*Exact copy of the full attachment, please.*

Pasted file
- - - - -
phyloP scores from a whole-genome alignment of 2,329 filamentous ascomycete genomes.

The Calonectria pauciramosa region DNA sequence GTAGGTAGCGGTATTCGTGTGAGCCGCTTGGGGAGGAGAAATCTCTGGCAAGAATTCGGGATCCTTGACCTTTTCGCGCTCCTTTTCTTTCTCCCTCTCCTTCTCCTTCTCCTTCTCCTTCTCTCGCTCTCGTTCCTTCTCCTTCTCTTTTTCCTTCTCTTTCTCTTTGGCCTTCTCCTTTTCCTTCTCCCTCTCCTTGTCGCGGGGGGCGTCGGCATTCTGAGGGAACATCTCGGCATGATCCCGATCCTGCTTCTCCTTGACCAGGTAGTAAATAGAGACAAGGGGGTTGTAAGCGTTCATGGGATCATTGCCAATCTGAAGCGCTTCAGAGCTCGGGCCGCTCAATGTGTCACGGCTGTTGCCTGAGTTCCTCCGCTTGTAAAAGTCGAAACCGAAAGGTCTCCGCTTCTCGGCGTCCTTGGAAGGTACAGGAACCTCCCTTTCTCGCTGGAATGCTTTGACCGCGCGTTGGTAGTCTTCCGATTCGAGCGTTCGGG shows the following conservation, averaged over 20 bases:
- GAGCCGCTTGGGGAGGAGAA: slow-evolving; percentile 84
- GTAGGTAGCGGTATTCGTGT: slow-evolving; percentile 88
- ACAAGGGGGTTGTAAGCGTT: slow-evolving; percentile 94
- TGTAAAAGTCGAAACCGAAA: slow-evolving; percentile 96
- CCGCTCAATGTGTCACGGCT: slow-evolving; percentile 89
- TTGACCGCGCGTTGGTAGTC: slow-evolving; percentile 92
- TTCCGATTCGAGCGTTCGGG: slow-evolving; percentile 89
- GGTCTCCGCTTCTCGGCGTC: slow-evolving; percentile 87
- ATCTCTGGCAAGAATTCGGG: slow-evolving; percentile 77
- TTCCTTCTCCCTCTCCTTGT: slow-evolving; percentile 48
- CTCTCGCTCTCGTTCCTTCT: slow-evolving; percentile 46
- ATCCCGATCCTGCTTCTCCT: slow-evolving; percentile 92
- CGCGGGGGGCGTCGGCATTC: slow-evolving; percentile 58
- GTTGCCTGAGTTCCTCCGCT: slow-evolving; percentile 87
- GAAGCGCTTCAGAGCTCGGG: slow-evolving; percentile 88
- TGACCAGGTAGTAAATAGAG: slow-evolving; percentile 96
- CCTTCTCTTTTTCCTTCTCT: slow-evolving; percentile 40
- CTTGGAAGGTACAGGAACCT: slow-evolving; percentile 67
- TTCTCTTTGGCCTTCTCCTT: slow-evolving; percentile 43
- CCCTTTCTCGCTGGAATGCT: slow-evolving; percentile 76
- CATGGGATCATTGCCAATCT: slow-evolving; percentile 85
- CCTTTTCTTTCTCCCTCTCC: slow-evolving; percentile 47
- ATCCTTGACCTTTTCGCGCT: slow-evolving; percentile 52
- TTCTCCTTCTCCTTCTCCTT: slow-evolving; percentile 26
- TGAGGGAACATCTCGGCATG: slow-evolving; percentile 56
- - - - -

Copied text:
phyloP scores from a whole-genome alignment of 2,329 filamentous ascomycete genomes.

The Calonectria pauciramosa region DNA sequence GTAGGTAGCGGTATTCGTGTGAGCCGCTTGGGGAGGAGAAATCTCTGGCAAGAATTCGGGATCCTTGACCTTTTCGCGCTCCTTTTCTTTCTCCCTCTCCTTCTCCTTCTCCTTCTCCTTCTCTCGCTCTCGTTCCTTCTCCTTCTCTTTTTCCTTCTCTTTCTCTTTGGCCTTCTCCTTTTCCTTCTCCCTCTCCTTGTCGCGGGGGGCGTCGGCATTCTGAGGGAACATCTCGGCATGATCCCGATCCTGCTTCTCCTTGACCAGGTAGTAAATAGAGACAAGGGGGTTGTAAGCGTTCATGGGATCATTGCCAATCTGAAGCGCTTCAGAGCTCGGGCCGCTCAATGTGTCACGGCTGTTGCCTGAGTTCCTCCGCTTGTAAAAGTCGAAACCGAAAGGTCTCCGCTTCTCGGCGTCCTTGGAAGGTACAGGAACCTCCCTTTCTCGCTGGAATGCTTTGACCGCGCGTTGGTAGTCTTCCGATTCGAGCGTTCGGG shows the following conservation, averaged over 20 bases:
- GAGCCGCTTGGGGAGGAGAA: slow-evolving; percentile 84
- GTAGGTAGCGGTATTCGTGT: slow-evolving; percentile 88
- ACAAGGGGGTTGTAAGCGTT: slow-evolving; percentile 94
- TGTAAAAGTCGAAACCGAAA: slow-evolving; percentile 96
- CCGCTCAATGTGTCACGGCT: slow-evolving; percentile 89
- TTGACCGCGCGTTGGTAGTC: slow-evolving; percentile 92
- TTCCGATTCGAGCGTTCGGG: slow-evolving; percentile 89
- GGTCTCCGCTTCTCGGCGTC: slow-evolving; percentile 87
- ATCTCTGGCAAGAATTCGGG: slow-evolving; percentile 77
- TTCCTTCTCCCTCTCCTTGT: slow-evolving; percentile 48
- CTCTCGCTCTCGTTCCTTCT: slow-evolving; percentile 46
- ATCCCGATCCTGCTTCTCCT: slow-evolving; percentile 92
- CGCGGGGGGCGTCGGCATTC: slow-evolving; percentile 58
- GTTGCCTGAGTTCCTCCGCT: slow-evolving; percentile 87
- GAAGCGCTTCAGAGCTCGGG: slow-evolving; percentile 88
- TGACCAGGTAGTAAATAGAG: slow-evolving; percentile 96
- CCTTCTCTTTTTCCTTCTCT: slow-evolving; percentile 40
- CTTGGAAGGTACAGGAACCT: slow-evolving; percentile 67
- TTCTCTTTGGCCTTCTCCTT: slow-evolving; percentile 43
- CCCTTTCTCGCTGGAATGCT: slow-evolving; percentile 76
- CATGGGATCATTGCCAATCT: slow-evolving; percentile 85
- CCTTTTCTTTCTCCCTCTCC: slow-evolving; percentile 47
- ATCCTTGACCTTTTCGCGCT: slow-evolving; percentile 52
- TTCTCCTTCTCCTTCTCCTT: slow-evolving; percentile 26
- TGAGGGAACATCTCGGCATG: slow-evolving; percentile 56